To pathologise is to think of poverty as their sickness. To criminalise is to think of it as their fault. Either way, there is a mistaken emphasis. Either way, the focus is on what’s supposedly wrong with the individual rather than the things that are wrong with the kind of society that excludes entire groups of people, including children.
Yes, all of us make mistakes and make bad decisions but these decisions and mistakes are not made on a level playing field. It is the field itself that we need to look at more closely.
Some commentators argue that we are heading down a so-called American path. Fred Argy puts in this way:
“Australia has a much more egalitarian history than the US – but our social values have been steadily converging and this “Americanisation” is likely to continue as a result of recent and prospective industrial relations reforms and growing inequalities of access to education, health, housing and employment. It is possible therefore that Australia will be following the US down the road of diminishing (or at best stable) equality of opportunity. Even those Australians who refuse to worry about relative poverty and inequality may find this prospect discomforting.”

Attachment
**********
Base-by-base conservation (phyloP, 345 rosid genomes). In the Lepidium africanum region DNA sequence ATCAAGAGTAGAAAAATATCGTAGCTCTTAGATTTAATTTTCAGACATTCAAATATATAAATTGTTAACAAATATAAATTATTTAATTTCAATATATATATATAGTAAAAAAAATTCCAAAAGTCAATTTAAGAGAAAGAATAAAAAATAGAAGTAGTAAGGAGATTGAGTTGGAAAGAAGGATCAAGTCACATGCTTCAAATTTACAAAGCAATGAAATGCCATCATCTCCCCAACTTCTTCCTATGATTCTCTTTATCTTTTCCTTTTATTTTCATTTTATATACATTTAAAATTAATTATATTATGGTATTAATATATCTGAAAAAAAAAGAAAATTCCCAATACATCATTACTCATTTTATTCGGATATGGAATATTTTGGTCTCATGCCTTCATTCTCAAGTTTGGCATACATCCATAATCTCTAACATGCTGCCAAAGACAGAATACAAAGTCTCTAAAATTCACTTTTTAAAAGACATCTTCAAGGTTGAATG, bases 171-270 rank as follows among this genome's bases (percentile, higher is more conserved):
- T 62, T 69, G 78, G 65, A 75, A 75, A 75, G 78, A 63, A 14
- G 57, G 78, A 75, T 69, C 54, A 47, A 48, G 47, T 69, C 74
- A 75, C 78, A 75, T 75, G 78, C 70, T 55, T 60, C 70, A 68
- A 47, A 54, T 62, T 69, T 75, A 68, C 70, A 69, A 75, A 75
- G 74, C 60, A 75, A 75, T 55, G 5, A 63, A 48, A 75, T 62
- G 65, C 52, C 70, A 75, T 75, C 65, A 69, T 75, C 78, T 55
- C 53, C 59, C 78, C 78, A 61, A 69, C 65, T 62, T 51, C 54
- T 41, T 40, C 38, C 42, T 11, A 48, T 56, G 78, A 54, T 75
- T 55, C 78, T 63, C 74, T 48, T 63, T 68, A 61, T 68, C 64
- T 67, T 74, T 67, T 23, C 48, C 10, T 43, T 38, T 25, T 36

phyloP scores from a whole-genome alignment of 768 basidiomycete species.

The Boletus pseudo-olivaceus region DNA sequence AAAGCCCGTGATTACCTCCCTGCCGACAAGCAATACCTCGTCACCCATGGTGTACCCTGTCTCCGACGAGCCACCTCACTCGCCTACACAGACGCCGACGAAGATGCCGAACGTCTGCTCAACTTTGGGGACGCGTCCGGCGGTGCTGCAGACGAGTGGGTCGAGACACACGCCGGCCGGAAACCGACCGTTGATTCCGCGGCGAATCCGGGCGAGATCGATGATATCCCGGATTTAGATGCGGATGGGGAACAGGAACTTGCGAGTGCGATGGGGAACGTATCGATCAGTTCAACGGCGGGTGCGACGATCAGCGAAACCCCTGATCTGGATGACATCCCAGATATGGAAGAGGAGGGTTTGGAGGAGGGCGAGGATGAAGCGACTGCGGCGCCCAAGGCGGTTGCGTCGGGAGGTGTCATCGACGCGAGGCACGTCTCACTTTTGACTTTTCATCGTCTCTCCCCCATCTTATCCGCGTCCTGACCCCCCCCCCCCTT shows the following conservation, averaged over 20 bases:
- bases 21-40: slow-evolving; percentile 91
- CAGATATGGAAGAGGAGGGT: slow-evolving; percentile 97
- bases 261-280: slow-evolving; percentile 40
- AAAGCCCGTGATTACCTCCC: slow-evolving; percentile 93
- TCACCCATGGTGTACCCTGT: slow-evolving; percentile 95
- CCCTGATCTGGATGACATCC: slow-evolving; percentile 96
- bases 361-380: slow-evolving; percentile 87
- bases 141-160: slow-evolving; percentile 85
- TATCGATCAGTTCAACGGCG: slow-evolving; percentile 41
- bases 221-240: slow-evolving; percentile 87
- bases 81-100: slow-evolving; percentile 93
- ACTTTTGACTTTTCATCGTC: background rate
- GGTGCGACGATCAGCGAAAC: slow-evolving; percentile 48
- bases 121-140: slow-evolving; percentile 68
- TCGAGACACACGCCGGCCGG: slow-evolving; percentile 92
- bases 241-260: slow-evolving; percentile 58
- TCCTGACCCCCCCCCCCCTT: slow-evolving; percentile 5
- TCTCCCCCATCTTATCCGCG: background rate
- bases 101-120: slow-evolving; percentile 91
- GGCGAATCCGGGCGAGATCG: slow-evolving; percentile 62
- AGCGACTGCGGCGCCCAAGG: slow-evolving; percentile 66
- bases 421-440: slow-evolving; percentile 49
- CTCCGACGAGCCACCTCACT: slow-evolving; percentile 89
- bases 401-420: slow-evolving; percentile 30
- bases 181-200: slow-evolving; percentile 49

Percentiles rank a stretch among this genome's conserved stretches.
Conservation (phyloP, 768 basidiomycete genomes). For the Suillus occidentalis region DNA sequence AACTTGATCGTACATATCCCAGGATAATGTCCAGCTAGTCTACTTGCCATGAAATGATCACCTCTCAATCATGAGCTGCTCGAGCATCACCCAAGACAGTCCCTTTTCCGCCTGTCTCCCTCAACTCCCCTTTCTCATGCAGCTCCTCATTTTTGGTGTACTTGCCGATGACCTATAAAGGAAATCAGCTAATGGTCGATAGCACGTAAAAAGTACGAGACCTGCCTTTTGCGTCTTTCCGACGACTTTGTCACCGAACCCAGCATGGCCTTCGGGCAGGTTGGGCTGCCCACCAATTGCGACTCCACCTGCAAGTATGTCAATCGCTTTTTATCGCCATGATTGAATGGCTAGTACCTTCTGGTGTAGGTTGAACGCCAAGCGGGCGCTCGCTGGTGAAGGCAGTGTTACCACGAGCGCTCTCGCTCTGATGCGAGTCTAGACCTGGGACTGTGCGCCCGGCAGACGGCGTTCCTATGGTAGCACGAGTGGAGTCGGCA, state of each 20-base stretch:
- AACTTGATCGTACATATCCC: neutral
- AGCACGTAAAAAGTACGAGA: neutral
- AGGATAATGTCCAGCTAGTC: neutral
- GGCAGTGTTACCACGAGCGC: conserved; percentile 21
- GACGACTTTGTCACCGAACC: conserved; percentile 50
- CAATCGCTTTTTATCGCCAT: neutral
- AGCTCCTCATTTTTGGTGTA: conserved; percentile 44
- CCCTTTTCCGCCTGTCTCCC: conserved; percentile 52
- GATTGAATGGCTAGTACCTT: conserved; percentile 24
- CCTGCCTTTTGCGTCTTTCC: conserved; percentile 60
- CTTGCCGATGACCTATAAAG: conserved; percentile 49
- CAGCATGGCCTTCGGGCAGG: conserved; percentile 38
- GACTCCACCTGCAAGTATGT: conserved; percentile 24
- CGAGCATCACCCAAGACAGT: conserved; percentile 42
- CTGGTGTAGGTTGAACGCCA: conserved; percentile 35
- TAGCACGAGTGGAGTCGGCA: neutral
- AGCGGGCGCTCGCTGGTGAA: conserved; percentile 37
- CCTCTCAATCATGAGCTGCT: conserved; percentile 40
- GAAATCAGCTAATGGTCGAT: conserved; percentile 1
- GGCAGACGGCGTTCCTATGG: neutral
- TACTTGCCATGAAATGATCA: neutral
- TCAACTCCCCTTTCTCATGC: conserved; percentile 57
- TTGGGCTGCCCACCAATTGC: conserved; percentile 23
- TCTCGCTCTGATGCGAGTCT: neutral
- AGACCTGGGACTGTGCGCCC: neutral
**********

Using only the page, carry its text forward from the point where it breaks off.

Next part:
This is never simply a matter of how much money is in people’s pockets. It’s also, and especially about, their access to health care, education at all levels, housing, childcare, transport and fair employment.
As the French sociologist Pierre Bourdieu (1998:32) noted: